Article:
Sites such as Pirate Bay often portray themselves as altruistic, non-profit “freedom fighters”, when the truth is they’re nothing of the sort – their exploitation of artists for their own monetary gain is far worse than the most unscrupulous labels ever were, as they pocket large sums of ad revenue without having to invest it into developing the content they flog.The Pirate Bay pre-trial investigation revealed email correspondence between the defendants and their “ad man”, identified as Oded in Israel, confirming the site was profitable from 2005, when investor Carl Lundström wrote: “There’s around 30,000-40,000kr flowing in per month. The cost of internet lines, server-hosting etc is less, so it [Pirate Bay] is already doing well, financially.”
And that was before they had even started taking ad revenue seriously. Oded later relayed in an email that he had met a company called Ad-Agency, that wanted to run casino and poker ads on a flat rate of $100,000 (£65,000) a month.
Of course, these days, with the help of established ad networks such as Doubleclick and Adsense, pirate sites are not only displaying ads for gambling and dating companies, but also ads for multinationals, including McDonald’s, Hyatt Hotels, Netflix and Ticketmaster. So how do these companies feel about their ad dollars going to site owners who oppress music and film creators?
Crispin Hunt (formerly of the Longpigs) recently did a quick search on Google for music he had produced and co-written with artists such as Florence & the Machine and Jake Bugg. On the first few pages he found a slew of pirate sites offering it as free downloads, while displaying ads next to it by established companies, including BT, Tesco, Sky Bet, the National Lottery – even MI6.
He decided to contact the respective companies, asking what they planned to do about it.
Camelot responded: “Please let me assure you that we take issues of this nature very seriously. Camelot’s advertising agreement states that any advertising delivered by our partners must comply with the IASH (Internet Advertising Sales Houses) code of conduct to ensure we do not advertise on inappropriate websites.
Many of the other companies sent similar replies. But this was nothing like an “isolated occurrence”, and “reminding” the partners appeared to have had little effect.
So when Hunt, who is co-chief executive of the Featured Artists Coalition, contacted BT he decided to up the ante. After relaying his concerns about his music being offered for free on pirate website hulkshare.biz with a BT ad next to it, he continued: “The licence fee for using a piece of my music to advertise your company without seeking permission, in consideration of the 1,595,796 free copies of the composition downloaded, at approx 8p per download) will be £127,663.68. Please let me know to whom I may send an invoice.”
BT replied that it had immediately instructed its media buying agency Maxus to blacklist the site, adding: “BT has an extensive list of T&Cs and blacklisted sites where BT stipulates to media owners that we are never to advertise on or have any association with the website brought to our attention by Hunt.
“These blacklisted sites include illegal download sites, sites including adult content, violence, weaponry, or any other content considered inappropriate to BT. Whilst we are adding to this list on a daily basis, newly formed sites such as this site can appear and cannot be blacklisted until it has been identified.”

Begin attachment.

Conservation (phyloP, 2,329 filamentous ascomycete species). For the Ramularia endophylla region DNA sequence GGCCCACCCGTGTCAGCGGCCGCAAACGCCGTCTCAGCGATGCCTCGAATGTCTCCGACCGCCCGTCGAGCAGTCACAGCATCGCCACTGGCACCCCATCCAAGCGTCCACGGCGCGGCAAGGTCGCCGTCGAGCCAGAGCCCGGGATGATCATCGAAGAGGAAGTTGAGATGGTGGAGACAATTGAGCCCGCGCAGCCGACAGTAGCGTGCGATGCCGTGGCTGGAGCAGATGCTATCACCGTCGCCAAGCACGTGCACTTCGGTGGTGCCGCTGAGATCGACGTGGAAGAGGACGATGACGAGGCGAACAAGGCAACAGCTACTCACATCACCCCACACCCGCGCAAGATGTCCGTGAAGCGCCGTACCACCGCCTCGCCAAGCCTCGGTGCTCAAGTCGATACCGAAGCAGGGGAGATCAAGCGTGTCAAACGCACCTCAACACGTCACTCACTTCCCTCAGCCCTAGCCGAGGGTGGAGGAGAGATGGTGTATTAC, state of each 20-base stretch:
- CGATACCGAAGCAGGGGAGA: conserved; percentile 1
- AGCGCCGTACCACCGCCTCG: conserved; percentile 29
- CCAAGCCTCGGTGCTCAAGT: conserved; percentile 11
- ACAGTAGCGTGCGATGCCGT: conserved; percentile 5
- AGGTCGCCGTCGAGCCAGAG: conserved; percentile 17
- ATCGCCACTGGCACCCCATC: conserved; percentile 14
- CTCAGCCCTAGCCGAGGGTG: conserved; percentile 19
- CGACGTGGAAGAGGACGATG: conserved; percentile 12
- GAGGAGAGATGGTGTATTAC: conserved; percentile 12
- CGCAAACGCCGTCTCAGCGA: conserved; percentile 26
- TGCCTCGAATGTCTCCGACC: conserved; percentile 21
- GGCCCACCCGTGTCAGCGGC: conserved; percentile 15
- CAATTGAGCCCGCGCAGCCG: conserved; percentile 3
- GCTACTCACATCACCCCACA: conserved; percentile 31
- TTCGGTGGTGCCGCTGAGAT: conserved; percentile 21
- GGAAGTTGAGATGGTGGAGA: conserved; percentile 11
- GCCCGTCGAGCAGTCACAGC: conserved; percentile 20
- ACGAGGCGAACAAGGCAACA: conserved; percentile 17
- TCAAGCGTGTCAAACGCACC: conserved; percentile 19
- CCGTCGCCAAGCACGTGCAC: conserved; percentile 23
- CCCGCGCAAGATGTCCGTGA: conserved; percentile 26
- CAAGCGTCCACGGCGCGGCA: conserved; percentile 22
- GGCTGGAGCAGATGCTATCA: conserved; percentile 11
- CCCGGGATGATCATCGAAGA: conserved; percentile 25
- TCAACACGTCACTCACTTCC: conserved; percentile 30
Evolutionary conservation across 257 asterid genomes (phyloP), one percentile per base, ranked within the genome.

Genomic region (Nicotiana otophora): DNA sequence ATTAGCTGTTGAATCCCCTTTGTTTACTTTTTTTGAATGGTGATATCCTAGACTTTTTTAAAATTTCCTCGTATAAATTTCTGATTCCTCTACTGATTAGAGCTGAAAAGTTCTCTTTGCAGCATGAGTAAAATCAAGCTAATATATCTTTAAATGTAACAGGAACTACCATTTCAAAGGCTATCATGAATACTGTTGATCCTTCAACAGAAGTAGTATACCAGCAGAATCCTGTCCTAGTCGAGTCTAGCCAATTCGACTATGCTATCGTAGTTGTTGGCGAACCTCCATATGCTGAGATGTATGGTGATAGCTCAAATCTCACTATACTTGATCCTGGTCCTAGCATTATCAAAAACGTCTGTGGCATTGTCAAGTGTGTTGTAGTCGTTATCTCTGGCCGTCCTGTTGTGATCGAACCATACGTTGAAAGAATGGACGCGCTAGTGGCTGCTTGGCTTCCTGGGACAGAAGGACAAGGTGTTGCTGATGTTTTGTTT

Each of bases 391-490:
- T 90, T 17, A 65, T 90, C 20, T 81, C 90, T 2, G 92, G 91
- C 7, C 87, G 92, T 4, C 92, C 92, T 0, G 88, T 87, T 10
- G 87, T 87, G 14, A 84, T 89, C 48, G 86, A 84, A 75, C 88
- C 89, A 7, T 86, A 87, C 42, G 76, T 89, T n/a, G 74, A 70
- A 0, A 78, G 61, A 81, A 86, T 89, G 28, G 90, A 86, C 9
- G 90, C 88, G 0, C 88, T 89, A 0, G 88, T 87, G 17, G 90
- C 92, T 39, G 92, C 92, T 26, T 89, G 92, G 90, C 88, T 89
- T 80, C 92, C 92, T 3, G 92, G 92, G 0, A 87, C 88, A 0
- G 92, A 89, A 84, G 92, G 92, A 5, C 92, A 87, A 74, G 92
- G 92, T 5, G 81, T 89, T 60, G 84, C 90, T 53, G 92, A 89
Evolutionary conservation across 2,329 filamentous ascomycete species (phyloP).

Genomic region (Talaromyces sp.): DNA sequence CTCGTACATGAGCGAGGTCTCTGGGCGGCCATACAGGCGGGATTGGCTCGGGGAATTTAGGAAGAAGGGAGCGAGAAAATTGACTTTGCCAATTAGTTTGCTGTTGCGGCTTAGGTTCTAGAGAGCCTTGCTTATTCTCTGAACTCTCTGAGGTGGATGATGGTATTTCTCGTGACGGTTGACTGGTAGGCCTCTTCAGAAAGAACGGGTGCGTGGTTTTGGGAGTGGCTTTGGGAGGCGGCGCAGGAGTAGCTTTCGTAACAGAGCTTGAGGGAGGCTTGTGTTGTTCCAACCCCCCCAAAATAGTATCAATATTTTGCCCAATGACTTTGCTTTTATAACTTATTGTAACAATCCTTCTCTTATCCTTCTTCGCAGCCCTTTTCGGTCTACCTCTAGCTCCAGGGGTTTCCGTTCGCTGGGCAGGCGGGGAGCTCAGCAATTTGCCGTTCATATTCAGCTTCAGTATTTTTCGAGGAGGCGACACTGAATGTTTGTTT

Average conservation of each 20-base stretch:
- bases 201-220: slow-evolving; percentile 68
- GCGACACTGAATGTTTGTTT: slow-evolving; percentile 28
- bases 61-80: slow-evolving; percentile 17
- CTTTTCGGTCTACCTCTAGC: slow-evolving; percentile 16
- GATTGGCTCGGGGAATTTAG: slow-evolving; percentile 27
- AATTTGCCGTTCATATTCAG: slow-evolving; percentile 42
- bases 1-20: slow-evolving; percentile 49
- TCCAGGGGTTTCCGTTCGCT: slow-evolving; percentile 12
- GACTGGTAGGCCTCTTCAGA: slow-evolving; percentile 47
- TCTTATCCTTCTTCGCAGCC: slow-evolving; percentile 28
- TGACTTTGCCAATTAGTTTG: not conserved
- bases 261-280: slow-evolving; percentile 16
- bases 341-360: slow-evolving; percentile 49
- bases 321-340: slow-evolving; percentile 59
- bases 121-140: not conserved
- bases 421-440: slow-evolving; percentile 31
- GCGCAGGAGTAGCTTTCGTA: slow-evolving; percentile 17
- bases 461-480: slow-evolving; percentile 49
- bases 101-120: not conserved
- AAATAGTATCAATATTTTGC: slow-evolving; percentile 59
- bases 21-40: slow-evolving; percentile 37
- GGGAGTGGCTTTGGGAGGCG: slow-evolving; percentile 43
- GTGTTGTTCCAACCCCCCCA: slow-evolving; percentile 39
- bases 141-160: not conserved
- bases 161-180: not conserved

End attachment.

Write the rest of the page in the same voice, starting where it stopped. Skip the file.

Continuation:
It’s worth pointing out that identifying major copyright infringement sites only takes a couple of clicks with your mouse to look at the Google Transparency Report of the domains with the most Digital Millennium Copyright Act takedown requests (Note that at least 97% of these requests are upheld by Google, and so they remove the URLs).
Nearly a week later, Hunt noticed BT ads were still appearing next to his music on hulkshare, alerted the company, asking again where he should send his invoice.
BT again claimed the ad no longer appeared on the website, adding: “BT has no liability for the content of the websites on which its banner ads may appear. Therefore BT will not be paying the invoice that you have mentioned.”
The question of responsibility or, indeed, liability is a contentious one. BT appears to blame the middlemen, but surely what matters is that its advertising money is distributed to sites that are serious copyright infringers.
BT ads also appear next to online gambling ads and dating ads for Russian brides and women “who just can’t say no” on sites whose owners are based in countries such as China, Belarus and Russia. Not only do the artists not want their music associated with such ads – I’d suggest BT, the National Lottery and MI6 wouldn’t either. I’d also question whether these site owners declare and pay taxes on the ad revenue they receive from them.
There are encouraging signs that some brands are taking the problem seriously. After professor Jonathan Taplin of the USC Annenberg Innovation Lab published an in-depth report on advertising funding of piracy, and music attorney Chris Castle and musician David Lowery started a campaign to “name and shame” companies involved in this practice, Levi’s and BMW say their ads have been removed from pirate sites. And Coke and Samsung pulled their ads from Vietnamese site Zing.vn after the Associated Press alerted them to local and international concerns about it.
Yet, it’s an uphill battle. Hunt reports that he currently doesn’t see BT ads next to illegal downloads of his music – but sent me a screen grab of an ad for TalkTalk next to them on mp3chief.com. He has yet to receive a response from the Home Office regarding the MI6 ad.
This article originally appeared on guardian.co.uk
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